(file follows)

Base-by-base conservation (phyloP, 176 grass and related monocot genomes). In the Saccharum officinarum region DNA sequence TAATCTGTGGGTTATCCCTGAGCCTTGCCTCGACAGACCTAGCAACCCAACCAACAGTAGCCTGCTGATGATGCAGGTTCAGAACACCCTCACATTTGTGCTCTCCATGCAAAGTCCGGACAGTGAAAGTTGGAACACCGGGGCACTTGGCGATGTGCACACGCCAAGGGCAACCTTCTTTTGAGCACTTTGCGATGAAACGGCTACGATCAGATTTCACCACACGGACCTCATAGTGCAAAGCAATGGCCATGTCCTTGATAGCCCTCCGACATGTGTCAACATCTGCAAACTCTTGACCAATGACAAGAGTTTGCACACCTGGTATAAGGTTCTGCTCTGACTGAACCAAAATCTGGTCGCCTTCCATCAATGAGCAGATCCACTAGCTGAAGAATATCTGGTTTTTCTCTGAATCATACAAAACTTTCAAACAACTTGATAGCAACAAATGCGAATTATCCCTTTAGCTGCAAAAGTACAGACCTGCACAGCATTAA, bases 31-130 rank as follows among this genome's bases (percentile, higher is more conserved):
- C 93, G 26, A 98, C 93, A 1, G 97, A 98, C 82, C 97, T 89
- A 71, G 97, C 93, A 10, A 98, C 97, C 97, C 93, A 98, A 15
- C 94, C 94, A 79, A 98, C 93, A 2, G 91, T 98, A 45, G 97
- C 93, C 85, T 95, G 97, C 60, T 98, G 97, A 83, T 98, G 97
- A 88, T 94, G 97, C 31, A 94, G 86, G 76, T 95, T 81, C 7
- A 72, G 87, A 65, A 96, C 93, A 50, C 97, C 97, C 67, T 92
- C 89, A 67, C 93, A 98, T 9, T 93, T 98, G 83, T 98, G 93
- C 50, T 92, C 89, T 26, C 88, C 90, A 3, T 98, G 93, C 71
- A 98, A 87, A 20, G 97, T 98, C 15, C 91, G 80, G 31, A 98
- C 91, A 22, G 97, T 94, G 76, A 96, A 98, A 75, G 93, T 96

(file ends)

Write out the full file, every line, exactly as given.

Base-by-base conservation (phyloP, 176 grass and related monocot genomes). In the Saccharum officinarum region DNA sequence TAATCTGTGGGTTATCCCTGAGCCTTGCCTCGACAGACCTAGCAACCCAACCAACAGTAGCCTGCTGATGATGCAGGTTCAGAACACCCTCACATTTGTGCTCTCCATGCAAAGTCCGGACAGTGAAAGTTGGAACACCGGGGCACTTGGCGATGTGCACACGCCAAGGGCAACCTTCTTTTGAGCACTTTGCGATGAAACGGCTACGATCAGATTTCACCACACGGACCTCATAGTGCAAAGCAATGGCCATGTCCTTGATAGCCCTCCGACATGTGTCAACATCTGCAAACTCTTGACCAATGACAAGAGTTTGCACACCTGGTATAAGGTTCTGCTCTGACTGAACCAAAATCTGGTCGCCTTCCATCAATGAGCAGATCCACTAGCTGAAGAATATCTGGTTTTTCTCTGAATCATACAAAACTTTCAAACAACTTGATAGCAACAAATGCGAATTATCCCTTTAGCTGCAAAAGTACAGACCTGCACAGCATTAA, bases 31-130 rank as follows among this genome's bases (percentile, higher is more conserved):
- C 93, G 26, A 98, C 93, A 1, G 97, A 98, C 82, C 97, T 89
- A 71, G 97, C 93, A 10, A 98, C 97, C 97, C 93, A 98, A 15
- C 94, C 94, A 79, A 98, C 93, A 2, G 91, T 98, A 45, G 97
- C 93, C 85, T 95, G 97, C 60, T 98, G 97, A 83, T 98, G 97
- A 88, T 94, G 97, C 31, A 94, G 86, G 76, T 95, T 81, C 7
- A 72, G 87, A 65, A 96, C 93, A 50, C 97, C 97, C 67, T 92
- C 89, A 67, C 93, A 98, T 9, T 93, T 98, G 83, T 98, G 93
- C 50, T 92, C 89, T 26, C 88, C 90, A 3, T 98, G 93, C 71
- A 98, A 87, A 20, G 97, T 98, C 15, C 91, G 80, G 31, A 98
- C 91, A 22, G 97, T 94, G 76, A 96, A 98, A 75, G 93, T 96